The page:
Thursday, August 14, 2008

Drugs chief dumps on prohibition

A former British senior civil servant, who once ran the anti-drugs unit in the Cabinet Office, has described the present government policy of being tough on drugs as pointless. Julian Critchley says he now believes the best way to reduce the harm caused by drugs is to legalise them.

He clearly spells out that the main obstacle to this is politicians' fear of the tabloid press.

Here's a link to Critchley's BBC audio interview, and here's a link to a fuller BBC report.

What has this to do with Kings Cross? Well, on 21 August, two local residents groups are hosting a community summit to tackle the 'late-night booze fests' and 'alcohol-fuelled violence' that some of them constantly rail about. 

I guarantee that the the 'action plan' will do nothing to tackle one of the root causes of excessive alcohol consumption in this area: the harsh persecution of pot smokers via sniffer dogs (there were TWO dogs trawling the railway station barriers the other day). 

If you publicly search and humiliate up to 100 people per week in a precinct, most of whom are pot smokers, most won't come back and those who do will mainly be drinking, drinking, drinking. Years of this strategy must have greatly moved the demographics of our visitors towards alcohol abuse.

Still, some impressive speakers are listed at the 'summit' including Dr Alex Wodak and former KX Superintendent Mark Murdoch. And the meeting seeks "positive, practical, actionable and reasonable controls" as the outcome, which is encouraging.

The meeting is at St John's Church, Darlinghurst, 7.30pm, Thursday 21 August. 

[Pictured is an unusual view of St John's and the Top of the Town apartments shot from the newly restored turret of the Kings Cross Hotel.]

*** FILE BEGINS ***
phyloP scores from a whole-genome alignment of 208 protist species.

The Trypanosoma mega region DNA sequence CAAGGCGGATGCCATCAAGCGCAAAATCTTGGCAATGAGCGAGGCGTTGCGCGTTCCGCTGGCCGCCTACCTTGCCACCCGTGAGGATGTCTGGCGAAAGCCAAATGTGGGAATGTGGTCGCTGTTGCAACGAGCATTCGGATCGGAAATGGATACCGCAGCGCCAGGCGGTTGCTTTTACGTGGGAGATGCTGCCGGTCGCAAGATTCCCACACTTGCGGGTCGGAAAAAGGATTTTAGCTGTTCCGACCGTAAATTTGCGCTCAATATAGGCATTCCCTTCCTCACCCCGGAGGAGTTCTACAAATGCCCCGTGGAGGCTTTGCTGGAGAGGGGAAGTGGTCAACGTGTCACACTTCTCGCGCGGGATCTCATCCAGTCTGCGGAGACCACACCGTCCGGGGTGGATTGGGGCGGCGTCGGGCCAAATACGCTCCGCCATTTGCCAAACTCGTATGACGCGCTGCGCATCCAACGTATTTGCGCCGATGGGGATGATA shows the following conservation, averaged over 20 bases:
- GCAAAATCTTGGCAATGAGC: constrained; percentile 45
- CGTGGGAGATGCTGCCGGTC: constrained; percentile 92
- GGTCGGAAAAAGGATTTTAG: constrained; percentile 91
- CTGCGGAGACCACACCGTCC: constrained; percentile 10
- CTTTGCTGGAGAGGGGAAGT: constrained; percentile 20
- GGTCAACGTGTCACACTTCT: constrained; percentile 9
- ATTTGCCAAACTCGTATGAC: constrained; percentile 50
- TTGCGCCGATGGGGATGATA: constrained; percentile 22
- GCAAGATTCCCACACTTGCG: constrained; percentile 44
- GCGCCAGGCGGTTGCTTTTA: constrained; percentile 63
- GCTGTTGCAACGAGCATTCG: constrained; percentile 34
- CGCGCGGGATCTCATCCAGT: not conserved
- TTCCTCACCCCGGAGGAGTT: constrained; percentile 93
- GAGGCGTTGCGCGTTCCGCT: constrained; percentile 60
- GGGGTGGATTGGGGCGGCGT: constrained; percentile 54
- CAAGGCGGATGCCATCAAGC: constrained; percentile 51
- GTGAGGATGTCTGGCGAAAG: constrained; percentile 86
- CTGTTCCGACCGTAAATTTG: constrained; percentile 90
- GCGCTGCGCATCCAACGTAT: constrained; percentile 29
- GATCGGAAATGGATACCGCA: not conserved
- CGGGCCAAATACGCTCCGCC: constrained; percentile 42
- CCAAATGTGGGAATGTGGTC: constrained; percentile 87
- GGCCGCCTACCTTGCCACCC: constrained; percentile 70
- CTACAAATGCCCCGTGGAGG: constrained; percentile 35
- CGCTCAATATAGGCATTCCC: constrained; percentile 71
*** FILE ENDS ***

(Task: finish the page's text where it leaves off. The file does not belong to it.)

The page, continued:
The Editor said...

The prohibition debate seems far more advanced in the UK. Here's an intelligent, evidence-based assessment of the ineffectiveness of 'tough on drugs' policies.

And here's a BBC blog with a great roundup of the arguments, including a couple of real fascists who want all drug users executed -- like, death is less harmful than drug use? Smart. Julian Critchley chimes in at comment #73.

Terry Wright said...

How can we have a serious debate in this country with political extremists like Ann Bressington, Colin Barnett, Dizzy Donna Faragher, Morris Iemma, Michael Atkinson, Chris Pyne, Bronwyn Bishop, Peter Debnam, Nicola Roxon, Chris Ellison etc.

Barry Ward said...

I have just discovered the Kings Cross Times blog and refer to your articles on Juanita Nielsen.
Some of your readers may know my name or even recall meeting me when Tony Reeves and I conducted our investigation into the killing back in the 1970s. The following is one of many articles I have written on the subject over the years. It will enlighten those who may not have been around at the time. The battle continues……

July will bring the 33rd anniversary of the murder of Kings Cross newspaper publisher Juanita Nielsen. It will also mark another year in the silent conspiracy of corruption that surrounds what may have been the crime of the century in NSW.